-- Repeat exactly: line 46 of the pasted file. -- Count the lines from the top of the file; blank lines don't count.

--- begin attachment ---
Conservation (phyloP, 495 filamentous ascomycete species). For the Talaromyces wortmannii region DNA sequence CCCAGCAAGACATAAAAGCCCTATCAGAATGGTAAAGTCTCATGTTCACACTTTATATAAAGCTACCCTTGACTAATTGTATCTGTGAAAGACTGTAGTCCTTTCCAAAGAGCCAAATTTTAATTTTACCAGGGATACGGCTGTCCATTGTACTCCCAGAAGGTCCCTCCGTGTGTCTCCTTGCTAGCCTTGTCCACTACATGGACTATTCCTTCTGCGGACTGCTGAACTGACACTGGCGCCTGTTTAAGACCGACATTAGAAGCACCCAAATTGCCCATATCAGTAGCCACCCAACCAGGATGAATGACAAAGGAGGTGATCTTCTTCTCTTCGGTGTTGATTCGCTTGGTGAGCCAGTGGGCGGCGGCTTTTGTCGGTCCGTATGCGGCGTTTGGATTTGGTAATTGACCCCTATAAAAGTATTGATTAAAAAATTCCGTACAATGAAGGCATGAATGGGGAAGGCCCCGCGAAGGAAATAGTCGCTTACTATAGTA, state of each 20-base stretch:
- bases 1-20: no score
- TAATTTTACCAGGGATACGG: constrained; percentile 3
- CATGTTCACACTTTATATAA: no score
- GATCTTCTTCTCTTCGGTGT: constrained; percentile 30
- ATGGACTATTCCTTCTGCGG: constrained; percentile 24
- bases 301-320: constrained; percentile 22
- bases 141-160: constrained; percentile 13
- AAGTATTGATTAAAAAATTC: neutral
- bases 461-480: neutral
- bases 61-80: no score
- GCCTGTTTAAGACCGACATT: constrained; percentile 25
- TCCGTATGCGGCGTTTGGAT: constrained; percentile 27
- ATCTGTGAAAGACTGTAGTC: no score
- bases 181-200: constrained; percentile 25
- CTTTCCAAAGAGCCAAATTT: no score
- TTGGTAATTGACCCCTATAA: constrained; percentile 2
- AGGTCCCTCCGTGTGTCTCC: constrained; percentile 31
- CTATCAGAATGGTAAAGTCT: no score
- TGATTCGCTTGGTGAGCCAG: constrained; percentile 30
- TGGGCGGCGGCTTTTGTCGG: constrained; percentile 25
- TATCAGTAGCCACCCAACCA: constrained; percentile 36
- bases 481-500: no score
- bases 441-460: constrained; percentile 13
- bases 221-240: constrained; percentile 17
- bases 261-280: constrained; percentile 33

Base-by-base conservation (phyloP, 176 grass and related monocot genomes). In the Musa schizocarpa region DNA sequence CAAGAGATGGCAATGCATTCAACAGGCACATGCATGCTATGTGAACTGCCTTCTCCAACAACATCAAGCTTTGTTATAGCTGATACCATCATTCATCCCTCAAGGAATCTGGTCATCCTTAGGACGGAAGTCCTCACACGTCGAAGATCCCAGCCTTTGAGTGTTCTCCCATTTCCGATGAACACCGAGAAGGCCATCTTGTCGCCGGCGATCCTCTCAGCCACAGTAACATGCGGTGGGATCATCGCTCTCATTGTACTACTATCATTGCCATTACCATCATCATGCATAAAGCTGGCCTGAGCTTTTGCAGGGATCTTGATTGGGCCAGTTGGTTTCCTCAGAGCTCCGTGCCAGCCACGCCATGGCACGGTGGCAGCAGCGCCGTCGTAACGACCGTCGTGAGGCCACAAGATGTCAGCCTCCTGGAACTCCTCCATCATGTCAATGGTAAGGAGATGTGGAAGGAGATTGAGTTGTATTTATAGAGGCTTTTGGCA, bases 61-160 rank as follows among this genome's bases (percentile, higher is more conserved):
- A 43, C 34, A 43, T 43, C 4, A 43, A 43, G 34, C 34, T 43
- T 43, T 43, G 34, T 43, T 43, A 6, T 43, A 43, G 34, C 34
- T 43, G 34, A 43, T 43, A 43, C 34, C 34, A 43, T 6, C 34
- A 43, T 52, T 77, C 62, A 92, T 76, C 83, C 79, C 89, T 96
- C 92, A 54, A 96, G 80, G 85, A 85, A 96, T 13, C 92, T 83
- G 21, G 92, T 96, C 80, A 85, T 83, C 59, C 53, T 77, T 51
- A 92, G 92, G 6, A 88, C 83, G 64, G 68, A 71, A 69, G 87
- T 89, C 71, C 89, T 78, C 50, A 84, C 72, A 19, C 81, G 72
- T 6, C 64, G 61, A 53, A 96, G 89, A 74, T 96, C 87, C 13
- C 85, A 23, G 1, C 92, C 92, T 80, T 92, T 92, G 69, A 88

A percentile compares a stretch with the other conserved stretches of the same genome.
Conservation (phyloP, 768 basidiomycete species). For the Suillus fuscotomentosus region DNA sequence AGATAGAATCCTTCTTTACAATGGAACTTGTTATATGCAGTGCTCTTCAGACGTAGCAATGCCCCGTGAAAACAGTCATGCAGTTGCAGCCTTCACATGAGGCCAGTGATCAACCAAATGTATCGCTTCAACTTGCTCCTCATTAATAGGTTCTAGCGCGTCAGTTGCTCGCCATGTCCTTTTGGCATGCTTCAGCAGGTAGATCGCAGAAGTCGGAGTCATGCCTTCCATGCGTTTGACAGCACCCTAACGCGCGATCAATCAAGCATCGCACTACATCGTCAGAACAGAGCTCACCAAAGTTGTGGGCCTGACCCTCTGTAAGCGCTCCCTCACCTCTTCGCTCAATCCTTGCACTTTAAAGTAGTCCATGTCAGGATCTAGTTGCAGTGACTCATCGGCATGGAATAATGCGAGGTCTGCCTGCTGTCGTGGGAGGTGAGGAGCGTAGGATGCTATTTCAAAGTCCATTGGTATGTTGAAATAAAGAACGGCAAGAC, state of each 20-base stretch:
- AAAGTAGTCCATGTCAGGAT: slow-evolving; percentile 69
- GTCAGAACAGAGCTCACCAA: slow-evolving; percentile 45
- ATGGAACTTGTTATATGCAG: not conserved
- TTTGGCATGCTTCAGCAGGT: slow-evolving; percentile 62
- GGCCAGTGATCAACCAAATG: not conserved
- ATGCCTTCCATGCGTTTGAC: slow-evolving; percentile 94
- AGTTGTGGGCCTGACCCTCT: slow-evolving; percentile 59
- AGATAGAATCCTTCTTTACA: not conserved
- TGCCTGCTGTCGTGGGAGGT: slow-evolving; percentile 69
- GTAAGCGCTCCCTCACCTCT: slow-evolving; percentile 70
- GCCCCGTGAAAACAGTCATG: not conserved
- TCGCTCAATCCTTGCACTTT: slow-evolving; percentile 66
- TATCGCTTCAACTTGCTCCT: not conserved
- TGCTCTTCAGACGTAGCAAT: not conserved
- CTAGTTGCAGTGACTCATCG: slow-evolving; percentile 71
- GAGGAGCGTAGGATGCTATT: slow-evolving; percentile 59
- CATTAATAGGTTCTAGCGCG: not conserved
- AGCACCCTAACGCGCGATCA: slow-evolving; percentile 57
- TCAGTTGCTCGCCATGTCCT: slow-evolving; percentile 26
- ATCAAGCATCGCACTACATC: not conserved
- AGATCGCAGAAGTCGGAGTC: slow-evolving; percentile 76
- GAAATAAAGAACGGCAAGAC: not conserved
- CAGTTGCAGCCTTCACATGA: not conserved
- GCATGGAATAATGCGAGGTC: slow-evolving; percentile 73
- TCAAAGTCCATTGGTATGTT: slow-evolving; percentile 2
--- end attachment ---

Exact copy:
- AGTTGTGGGCCTGACCCTCT: slow-evolving; percentile 59